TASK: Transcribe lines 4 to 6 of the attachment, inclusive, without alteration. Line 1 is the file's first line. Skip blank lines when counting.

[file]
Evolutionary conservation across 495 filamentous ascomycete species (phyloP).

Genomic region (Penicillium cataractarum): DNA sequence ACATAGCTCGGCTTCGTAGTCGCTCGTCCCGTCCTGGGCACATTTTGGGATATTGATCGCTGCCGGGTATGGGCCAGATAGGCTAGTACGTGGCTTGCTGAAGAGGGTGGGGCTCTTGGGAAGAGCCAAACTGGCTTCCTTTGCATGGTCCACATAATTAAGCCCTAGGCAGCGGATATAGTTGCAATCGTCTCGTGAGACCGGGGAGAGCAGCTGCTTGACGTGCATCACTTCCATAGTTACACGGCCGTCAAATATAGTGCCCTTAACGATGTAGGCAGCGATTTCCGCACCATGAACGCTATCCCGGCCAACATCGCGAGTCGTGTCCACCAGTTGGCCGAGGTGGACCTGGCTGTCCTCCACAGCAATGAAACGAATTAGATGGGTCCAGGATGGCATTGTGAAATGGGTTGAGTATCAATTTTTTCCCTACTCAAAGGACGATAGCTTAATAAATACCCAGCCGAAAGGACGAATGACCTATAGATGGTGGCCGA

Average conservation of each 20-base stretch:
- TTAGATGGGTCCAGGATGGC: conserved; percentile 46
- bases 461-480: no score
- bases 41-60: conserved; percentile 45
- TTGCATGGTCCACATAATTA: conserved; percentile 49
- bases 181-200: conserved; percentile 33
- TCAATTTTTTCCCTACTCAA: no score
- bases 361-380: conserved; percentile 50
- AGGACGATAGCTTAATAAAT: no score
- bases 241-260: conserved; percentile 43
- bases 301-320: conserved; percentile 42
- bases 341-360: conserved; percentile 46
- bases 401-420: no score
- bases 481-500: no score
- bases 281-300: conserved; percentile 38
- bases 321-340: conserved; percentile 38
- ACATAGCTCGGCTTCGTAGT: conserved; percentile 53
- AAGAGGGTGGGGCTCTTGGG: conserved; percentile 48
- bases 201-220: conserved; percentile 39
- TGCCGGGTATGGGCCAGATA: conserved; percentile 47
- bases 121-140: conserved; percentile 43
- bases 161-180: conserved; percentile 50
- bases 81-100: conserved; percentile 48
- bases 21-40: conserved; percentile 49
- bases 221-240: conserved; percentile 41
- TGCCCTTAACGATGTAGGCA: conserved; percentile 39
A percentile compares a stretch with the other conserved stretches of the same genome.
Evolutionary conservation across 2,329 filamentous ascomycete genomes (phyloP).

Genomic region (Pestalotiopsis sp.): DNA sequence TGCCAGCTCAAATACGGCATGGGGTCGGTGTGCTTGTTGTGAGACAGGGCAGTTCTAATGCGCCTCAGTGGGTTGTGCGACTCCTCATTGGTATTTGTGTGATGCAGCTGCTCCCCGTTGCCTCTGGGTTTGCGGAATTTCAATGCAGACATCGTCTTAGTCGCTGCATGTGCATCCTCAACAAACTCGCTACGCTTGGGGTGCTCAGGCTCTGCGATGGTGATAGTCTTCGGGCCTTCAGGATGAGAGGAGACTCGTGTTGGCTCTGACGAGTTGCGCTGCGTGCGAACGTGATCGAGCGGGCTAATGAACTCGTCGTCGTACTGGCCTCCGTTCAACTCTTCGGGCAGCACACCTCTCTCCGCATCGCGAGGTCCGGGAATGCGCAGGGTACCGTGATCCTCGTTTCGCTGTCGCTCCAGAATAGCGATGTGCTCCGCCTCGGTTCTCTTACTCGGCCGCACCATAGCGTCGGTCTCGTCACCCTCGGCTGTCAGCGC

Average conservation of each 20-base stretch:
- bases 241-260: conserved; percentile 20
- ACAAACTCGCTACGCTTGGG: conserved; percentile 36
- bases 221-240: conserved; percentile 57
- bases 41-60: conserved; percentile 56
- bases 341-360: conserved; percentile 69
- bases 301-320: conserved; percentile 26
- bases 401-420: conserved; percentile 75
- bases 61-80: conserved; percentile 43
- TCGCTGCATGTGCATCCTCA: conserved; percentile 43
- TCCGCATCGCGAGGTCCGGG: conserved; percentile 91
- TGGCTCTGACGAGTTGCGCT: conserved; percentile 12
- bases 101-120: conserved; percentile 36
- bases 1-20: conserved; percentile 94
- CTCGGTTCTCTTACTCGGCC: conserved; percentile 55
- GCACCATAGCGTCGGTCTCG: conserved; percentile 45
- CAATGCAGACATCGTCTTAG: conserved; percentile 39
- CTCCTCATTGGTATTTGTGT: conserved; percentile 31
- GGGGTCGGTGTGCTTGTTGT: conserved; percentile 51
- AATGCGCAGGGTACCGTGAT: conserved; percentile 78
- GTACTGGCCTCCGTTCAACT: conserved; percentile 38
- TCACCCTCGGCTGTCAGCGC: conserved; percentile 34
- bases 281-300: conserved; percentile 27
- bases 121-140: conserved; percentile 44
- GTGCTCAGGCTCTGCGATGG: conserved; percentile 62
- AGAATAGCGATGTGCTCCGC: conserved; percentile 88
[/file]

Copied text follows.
- TTAGATGGGTCCAGGATGGC: conserved; percentile 46
- bases 461-480: no score
- bases 41-60: conserved; percentile 45